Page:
OK

The thought that our tax agency would target anyone, regardless of ideology (almost spelled that as idiotology) is profoundly disturbing.

But that the Justice Department would secretly obtain the telephone records of AP reporters is even worse.

I don't know that the AP is any better or worse than any other media outfit, but damn it, the media is the only eyes and ears that we have on our leaders. When the DOJ goes after them with such a broad brush, it is going after me as well. And after you.

Yes, there were leaks of classified information, but there must be a better way to find the source.

From the AP via Mark Sherman of Talking Points Memo

The records obtained by the Justice Department listed incoming and outgoing calls, and the duration of each call, for the work and personal phone numbers of individual reporters, general AP office numbers in New York, Washington and Hartford, Conn., and the main number for AP reporters in the House of Representatives press gallery, according to attorneys for the AP.

In all, the government seized those records for more than 20 separate telephone lines assigned to AP and its journalists in April and May of 2012. The exact number of journalists who used the phone lines during that period is unknown but more than 100 journalists work in the offices whose phone records were targeted on a wide array of stories about government and other matters.

Justice Department published rules require that subpoenas of records from news organizations must be personally approved by the attorney general but it was not known if that happened in this case. The letter notifying AP that its phone records had been obtained though subpoenas was sent Friday by Ronald Machen, the U.S. attorney in Washington.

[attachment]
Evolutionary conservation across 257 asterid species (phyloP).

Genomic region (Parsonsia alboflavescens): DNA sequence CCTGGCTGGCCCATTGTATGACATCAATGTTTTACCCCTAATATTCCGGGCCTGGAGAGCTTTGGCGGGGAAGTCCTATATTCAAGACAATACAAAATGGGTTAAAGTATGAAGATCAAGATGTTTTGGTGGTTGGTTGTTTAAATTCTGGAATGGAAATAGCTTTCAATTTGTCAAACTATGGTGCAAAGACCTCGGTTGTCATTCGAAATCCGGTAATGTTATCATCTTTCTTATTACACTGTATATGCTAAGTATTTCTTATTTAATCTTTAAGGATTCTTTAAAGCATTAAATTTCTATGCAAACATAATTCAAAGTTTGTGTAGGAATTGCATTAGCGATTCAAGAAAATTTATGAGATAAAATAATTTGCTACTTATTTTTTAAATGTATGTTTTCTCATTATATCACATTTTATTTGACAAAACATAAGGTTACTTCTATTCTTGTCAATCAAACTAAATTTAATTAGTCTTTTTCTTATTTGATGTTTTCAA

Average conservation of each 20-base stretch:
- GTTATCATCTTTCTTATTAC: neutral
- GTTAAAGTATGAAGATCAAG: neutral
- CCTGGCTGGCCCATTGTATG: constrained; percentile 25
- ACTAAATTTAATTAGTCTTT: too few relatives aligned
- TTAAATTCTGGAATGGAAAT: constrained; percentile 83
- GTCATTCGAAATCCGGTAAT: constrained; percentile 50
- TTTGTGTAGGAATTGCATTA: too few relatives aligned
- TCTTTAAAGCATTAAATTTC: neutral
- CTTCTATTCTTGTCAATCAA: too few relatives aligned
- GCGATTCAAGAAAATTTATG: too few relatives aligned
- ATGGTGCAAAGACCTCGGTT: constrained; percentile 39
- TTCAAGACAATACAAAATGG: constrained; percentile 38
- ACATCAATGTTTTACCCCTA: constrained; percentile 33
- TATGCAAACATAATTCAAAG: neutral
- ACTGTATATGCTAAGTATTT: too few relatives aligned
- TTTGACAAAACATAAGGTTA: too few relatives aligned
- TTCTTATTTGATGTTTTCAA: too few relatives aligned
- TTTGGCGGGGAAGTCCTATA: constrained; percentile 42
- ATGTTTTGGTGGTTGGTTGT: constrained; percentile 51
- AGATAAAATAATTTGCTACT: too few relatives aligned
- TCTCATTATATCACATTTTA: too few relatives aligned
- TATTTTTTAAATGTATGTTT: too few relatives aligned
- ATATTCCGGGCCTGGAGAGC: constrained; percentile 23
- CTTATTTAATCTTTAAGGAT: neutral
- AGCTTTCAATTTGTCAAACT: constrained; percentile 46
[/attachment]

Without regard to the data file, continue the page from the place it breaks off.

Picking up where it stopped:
Nor does anyone know if a judge signed off on the subpoenas.

This goes back to the foiled terrorist plot of last May, when the CIA blocked an attempt to get a pipe bomb on an airplane heading for the States. The story broke on May 7, 2012 after the AP delayed publishing at the government's request. But the phone records were obtained in April and May of 2012, which makes me wonder how hard the DOJ tried to investigate the leaks by other means. (DOJ is only supposed to use phone records when all other reasonable efforts to get information fail.)

We need to find out who leaked classified information, not only is it a felony, but it could endanger government employees and our national security.

But for my money, when you start vacuuming up telephone records of the press without first trying other means to find the guilty, you are endangering more than our national security, you are endangering our Constitutional protections.

Okay, so that may be a little over the top, but it is still stinks.

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